Skip to Main Content

We have a new app!

Take the Access library with you wherever you go—easy access to books, videos, images, podcasts, personalized features, and more.

Download the Access App here: iOS and Android


  • Alzheimer’s dementia


  • 331.0 Alzheimer’s disease


  • G30.9 Alzheimer’s disease, unspecified


  • 5E: Impaired Motor Function and Sensory Integrity Associated with Progressive Disorders of the Central Nervous System1


Physical therapy has been requested for a 78-year-old woman with Alzheimer’s disease. She is presently calm, she speaks only when spoken to, she moves only when asked to move. On questioning she is unable to accurately report the day of the week, the month, or the year. She states she is in a medical building but cannot be more specific. Her husband reports that she seems to walk around the house fairly well, but when he takes her to public places such as their church, a restaurant, or a grocery store, she seems to struggle with her balance while walking and she gets somewhat agitated and very confused. He is unable to adequately calm her until they return home and she returns to sitting in her favorite chair. Upper and lower quarter screens reveal slightly decreased strength bilaterally but no loss of range or motion.



  • A degenerative neurologic disorder characterized by progressive dementia

  • Results in inability to care for oneself or interact in the environment

Essentials of Diagnosis

  • Insidious onset

  • Gradual development of forgetfulness that degenerates into other failures of cerebral function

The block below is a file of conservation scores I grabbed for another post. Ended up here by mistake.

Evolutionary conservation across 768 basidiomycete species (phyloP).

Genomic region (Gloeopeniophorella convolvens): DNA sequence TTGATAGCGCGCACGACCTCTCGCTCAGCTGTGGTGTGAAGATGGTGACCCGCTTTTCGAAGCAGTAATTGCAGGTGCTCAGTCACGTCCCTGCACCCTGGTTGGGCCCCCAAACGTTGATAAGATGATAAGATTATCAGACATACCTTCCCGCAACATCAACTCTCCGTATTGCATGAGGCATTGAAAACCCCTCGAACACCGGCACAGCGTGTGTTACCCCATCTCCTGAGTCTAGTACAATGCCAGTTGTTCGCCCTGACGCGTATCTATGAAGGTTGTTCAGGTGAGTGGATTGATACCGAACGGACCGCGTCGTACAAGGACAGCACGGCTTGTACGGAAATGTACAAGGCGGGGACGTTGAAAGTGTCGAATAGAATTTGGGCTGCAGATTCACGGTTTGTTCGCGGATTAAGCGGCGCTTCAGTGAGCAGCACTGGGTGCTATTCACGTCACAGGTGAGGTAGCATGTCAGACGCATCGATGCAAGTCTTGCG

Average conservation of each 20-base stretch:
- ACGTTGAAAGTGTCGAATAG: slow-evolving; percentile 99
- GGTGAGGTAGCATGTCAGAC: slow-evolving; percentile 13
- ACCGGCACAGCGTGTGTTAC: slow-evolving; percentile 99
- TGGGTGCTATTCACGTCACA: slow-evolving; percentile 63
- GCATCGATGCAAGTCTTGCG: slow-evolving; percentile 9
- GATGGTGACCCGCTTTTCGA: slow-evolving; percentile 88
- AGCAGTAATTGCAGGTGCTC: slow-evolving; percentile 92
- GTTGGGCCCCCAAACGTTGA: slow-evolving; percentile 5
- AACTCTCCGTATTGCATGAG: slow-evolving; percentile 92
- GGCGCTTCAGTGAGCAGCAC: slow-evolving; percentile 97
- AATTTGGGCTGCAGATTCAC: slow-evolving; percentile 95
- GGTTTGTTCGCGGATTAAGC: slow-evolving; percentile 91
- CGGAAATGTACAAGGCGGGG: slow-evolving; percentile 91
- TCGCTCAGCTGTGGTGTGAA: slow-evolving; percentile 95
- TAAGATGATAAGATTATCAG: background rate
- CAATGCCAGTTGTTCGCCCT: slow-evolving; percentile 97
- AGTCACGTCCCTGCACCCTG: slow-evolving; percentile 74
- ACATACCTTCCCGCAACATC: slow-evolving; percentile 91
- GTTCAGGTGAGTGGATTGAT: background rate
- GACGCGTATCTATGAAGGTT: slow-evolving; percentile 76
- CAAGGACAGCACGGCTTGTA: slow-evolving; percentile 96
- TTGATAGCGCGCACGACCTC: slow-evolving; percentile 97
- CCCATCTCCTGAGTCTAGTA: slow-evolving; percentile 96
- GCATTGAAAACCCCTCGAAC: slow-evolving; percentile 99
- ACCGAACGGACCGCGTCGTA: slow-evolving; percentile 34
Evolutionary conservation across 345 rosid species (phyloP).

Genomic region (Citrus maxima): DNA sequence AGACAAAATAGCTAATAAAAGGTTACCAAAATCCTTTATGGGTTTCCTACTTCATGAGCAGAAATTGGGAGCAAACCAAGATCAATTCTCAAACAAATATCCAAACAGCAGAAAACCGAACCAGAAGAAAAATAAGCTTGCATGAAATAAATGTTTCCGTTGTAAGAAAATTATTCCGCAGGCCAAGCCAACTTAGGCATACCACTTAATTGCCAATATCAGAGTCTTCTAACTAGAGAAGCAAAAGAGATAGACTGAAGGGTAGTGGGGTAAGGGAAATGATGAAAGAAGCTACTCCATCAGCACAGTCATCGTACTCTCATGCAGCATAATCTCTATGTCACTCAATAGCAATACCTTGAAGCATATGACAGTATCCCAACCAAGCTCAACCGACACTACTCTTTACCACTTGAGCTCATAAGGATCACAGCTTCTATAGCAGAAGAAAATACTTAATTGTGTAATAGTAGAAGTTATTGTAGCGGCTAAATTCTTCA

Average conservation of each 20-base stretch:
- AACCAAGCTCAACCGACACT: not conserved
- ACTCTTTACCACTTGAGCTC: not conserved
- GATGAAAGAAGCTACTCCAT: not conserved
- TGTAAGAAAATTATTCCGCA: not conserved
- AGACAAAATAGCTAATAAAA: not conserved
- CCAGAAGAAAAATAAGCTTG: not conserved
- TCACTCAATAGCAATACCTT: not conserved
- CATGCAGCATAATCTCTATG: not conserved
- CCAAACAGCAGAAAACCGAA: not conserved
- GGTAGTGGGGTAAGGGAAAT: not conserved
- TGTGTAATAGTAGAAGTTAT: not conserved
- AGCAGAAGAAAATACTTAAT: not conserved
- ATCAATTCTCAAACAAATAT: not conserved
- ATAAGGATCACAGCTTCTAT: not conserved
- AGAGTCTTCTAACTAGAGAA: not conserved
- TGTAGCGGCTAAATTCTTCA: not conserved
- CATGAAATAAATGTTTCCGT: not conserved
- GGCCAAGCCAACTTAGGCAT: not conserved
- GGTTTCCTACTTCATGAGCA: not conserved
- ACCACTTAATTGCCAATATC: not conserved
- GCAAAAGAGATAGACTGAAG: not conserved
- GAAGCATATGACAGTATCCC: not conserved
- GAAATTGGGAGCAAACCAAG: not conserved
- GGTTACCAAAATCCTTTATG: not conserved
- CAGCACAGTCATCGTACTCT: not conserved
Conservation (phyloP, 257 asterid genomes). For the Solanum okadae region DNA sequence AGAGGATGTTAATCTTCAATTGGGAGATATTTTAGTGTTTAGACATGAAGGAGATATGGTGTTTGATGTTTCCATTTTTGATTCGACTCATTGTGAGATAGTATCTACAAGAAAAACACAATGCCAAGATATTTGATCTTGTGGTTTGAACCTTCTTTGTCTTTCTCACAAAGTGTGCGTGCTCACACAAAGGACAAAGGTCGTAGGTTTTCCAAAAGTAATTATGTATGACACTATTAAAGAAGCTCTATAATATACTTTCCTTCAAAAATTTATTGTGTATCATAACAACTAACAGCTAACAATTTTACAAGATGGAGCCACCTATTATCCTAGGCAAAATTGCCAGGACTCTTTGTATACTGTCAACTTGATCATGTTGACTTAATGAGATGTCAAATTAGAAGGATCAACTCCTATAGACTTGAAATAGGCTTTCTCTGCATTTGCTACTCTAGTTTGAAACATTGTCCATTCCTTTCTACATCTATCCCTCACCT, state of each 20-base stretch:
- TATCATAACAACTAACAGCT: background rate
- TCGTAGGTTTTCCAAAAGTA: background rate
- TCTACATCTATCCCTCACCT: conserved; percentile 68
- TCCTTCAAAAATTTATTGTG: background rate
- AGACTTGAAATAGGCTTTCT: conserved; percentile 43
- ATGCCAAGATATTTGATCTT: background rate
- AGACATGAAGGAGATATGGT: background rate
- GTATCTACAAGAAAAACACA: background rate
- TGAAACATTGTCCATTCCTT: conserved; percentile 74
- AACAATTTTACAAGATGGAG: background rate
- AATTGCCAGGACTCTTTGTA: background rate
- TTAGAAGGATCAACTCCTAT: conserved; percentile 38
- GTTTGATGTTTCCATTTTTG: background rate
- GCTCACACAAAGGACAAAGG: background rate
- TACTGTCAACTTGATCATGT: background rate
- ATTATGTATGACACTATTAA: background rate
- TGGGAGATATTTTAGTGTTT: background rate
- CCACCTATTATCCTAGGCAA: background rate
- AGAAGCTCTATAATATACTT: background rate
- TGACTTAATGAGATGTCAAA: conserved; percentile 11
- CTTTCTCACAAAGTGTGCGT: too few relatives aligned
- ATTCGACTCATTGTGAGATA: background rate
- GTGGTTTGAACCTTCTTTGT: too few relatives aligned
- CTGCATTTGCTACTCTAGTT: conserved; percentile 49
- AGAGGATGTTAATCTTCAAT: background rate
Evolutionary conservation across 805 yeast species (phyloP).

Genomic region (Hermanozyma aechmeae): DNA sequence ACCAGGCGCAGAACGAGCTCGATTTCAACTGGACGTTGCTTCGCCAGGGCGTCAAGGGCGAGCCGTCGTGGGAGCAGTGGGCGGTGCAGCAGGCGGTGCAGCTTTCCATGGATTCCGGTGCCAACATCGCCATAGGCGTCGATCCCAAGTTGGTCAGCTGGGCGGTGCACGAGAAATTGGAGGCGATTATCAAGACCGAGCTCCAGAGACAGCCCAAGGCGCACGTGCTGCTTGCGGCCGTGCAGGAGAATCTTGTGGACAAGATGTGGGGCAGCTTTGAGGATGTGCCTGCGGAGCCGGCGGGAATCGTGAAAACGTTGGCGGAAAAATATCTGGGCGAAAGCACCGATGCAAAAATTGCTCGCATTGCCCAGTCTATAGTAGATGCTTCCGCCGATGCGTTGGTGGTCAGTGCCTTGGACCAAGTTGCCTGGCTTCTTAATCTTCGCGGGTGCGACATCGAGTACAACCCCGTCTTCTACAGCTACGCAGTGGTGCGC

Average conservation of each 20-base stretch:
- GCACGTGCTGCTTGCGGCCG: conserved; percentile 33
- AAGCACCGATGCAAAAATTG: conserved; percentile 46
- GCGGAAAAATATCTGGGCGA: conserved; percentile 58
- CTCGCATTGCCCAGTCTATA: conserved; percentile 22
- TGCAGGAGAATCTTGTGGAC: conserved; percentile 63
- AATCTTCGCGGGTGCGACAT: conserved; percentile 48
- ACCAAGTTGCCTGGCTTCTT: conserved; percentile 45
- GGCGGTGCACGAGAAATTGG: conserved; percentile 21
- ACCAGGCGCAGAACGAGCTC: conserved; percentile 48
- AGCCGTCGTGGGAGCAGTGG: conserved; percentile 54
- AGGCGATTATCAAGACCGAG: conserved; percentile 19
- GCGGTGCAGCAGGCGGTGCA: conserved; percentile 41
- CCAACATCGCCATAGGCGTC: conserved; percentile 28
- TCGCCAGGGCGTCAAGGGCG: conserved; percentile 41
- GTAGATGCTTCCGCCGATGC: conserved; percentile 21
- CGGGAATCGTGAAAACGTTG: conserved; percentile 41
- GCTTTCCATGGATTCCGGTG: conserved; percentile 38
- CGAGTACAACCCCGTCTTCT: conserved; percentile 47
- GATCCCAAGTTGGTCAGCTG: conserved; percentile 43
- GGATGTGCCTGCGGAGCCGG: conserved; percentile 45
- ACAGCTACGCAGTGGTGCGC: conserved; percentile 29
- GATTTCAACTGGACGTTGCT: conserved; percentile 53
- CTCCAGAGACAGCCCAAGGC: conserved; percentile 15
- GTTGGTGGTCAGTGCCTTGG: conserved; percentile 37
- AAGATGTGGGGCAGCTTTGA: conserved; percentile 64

• Concise pathology that accounts for 50% of all dementia cases2

General Considerations

  • Definitive diagnosis is made upon autopsy

  • Imaging in late stages of the disease reveals hippocampal and frontal lobe atrophy3

  • Early in the disease process, all other possible causes of dementia are ruled out to diagnose Alzheimer’s disease


Comparison of a normal neuron and one with abnormalities associated with Alzheimer’s disease. The cytopathologic hallmarks are intracellular neurofibrillary tangles and extracellular senile plaques that have a core of β-amyloid peptides surrounded by altered nerve fibers and reactive glial cells. (From Kandel ER, Schwartz JH, Jessell TM, Siegelbaum SA, Hudspeth AJ, eds. Principles of Neural Science. 4th ed. McGraw-Hill; 2000.)


Relationships of risk factors, pathogenic processes, and clinical signs to cellular abnormalities in the brain during’s Alzheimer disease. (From Kandel ER, Schwartz JH, Jessell TM, Siegelbaum SA, Hudspeth AJ eds. Principles of Neural Science. 4th ed. McGraw-Hill; 2000.)


  • Onset primarily occurs at age 60 years and older

  • Women three times more likely than men

  • Weak genetic link; most commonly idiopathic

Pop-up div Successfully Displayed

This div only appears when the trigger link is hovered over. Otherwise it is hidden from view.